Joe Thuney is just built different: Patriots fans know Joe Thuney for his durability. The former third-round guard never missed a game in his five years with the organization and at one point was on the field for 2,004 consecutive offensive snaps. Now in Kansas City, Thuney continues to show he is a different breed: he fractured his hand on the first drive of the game against Buffalo but ended up playing all 86 of his team’s snaps plus three more on special teams.

The Chiefs no longer look like the team to beat in the AFC...: While Thuney’s effort stands out, his team as a whole is in a difficult position five games into the season. The two-time defending AFC champions are just 2-3 and in fourth place within their division. Furthermore, their defense is one of the worst in football — all while quarterback Patrick Mahomes is far from his MVP form. At their present state, the Chiefs no longer look like the team to beat in the AFC.

...but the Bills might just be: Buffalo, on the other hand, has been impressive. Not only did the Bills beat the Chiefs 38-20 on Sunday night, they also are tied for the best record in the conference at 4-1. With the exception of an opening day upset at the hands of the Pittsburgh Steelers, they have played some flawless football as of late. Consider this: Buffalo won its last four games with a combined score of 156–41. Pure domination.

The Urban Meyer era continues to be off to a rocky start: Not only are the Jacksonville Jaguars one of only two winless teams at this point, their first-year head coach also continues to make headlines for all the wrong reasons. On Sunday, Meyer held a postgame press conference that our friends at Big Cat Country called “bizarre” and “disjointed.”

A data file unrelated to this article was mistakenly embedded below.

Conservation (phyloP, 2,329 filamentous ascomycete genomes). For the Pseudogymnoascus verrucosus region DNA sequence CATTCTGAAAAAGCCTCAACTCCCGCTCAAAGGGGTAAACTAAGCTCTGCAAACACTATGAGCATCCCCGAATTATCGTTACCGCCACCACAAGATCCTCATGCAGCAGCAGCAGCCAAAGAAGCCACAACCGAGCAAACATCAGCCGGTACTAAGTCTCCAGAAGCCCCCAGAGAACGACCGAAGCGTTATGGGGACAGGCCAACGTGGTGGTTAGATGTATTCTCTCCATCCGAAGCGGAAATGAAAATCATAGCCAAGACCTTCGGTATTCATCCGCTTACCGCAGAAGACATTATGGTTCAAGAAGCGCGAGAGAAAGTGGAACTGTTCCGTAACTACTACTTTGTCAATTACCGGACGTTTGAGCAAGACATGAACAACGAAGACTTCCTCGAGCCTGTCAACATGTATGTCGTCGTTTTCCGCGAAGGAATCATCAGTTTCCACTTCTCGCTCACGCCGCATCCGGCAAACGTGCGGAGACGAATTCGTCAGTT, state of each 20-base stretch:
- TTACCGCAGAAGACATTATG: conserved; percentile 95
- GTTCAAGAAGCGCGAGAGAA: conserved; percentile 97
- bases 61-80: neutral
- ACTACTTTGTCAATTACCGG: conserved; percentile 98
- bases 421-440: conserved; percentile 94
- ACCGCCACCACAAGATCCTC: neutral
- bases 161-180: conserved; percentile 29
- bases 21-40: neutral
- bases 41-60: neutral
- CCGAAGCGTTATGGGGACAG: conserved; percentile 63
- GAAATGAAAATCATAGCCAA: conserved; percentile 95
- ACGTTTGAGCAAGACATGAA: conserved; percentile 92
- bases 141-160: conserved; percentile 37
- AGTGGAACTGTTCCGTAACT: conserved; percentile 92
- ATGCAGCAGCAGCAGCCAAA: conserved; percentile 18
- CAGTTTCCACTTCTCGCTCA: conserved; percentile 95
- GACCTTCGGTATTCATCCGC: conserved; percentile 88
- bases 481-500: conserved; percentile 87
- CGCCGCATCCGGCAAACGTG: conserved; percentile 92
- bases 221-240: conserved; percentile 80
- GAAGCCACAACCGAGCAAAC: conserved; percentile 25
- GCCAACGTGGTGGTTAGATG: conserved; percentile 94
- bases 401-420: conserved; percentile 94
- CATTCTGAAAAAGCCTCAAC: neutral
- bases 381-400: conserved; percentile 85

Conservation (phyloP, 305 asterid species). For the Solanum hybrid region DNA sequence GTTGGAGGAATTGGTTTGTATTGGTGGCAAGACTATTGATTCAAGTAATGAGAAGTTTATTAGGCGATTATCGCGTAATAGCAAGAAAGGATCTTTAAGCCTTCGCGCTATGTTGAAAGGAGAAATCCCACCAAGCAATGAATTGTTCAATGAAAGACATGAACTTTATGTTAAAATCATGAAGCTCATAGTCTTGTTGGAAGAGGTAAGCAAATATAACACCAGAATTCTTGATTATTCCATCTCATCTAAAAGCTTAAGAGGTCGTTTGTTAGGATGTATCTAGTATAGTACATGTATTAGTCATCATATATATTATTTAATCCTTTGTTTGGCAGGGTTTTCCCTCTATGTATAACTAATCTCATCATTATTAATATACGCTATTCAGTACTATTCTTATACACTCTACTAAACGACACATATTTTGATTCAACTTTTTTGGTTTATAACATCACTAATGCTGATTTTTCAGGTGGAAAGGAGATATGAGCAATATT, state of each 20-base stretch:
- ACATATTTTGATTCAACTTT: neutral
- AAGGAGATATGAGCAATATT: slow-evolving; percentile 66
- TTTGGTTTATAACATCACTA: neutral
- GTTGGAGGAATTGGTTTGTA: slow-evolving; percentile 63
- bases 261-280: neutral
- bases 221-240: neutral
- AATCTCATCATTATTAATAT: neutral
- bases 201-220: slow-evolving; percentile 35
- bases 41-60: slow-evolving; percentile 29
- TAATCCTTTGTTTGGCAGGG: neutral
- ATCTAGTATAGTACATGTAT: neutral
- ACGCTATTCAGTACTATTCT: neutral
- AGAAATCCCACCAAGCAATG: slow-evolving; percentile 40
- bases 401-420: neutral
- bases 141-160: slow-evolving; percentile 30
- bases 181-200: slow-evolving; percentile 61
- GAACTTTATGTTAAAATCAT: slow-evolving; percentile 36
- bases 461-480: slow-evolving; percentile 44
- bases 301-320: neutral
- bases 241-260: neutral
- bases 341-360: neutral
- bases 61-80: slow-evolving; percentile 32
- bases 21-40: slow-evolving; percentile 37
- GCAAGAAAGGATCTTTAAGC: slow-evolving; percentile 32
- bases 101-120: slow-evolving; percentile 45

Trey Lance didn’t necessarily run with the 49ers’ starting quarterback job: With Jimmy Garoppolo out against Arizona due to injury, first-round rookie Trey Lance finally got an opportunity to showcase his talents in a starting capacity. However, the youngster did not have a particularly good game. While he gained 89 rushing yards on 16 carries, he also went just 15-for-29 as a passer for 192 yards and an interception. After the game, 49ers head coach Kyle Shanahan said that “nothing has changed” in regards to his team’s quarterback position.

Seattle will be an interesting team to watch down the stretch — and beyond: Russell Wilson has started all 165 regular season and playoff games of his career, but his streak will come to an end in Week 6. The Seahawks’ passer left Thursday’s loss against the Los Angeles Rams with a finger injury, and has since undergone surgery. Wilson will miss substantial time — reportedly between four to eight weeks — which is not only bad news for his team in 2021, but possibly his future in Seattle as well. Wilson will turn 33 in November and is due a $37 million salary cap hit in 2022. After some offseason rumors about his unhappiness with the organization, he will be a player to watch in the coming weeks and months.

The NFL has a long way to go in some key areas: Monday night saw the first head coaching change of the season, with the Las Vegas Raiders’ Joe Gruden resigning from his position after a series of offensive emails emerged. While Gruden’s resignation was the only correct decision, thinking that he would be the only person in the league to use racist, homophobic or sexist language would — unfortunately — be naive. Now it is on the NFL and its 32 franchises to take a definitive stance that goes beyond a good-looking PR campaign.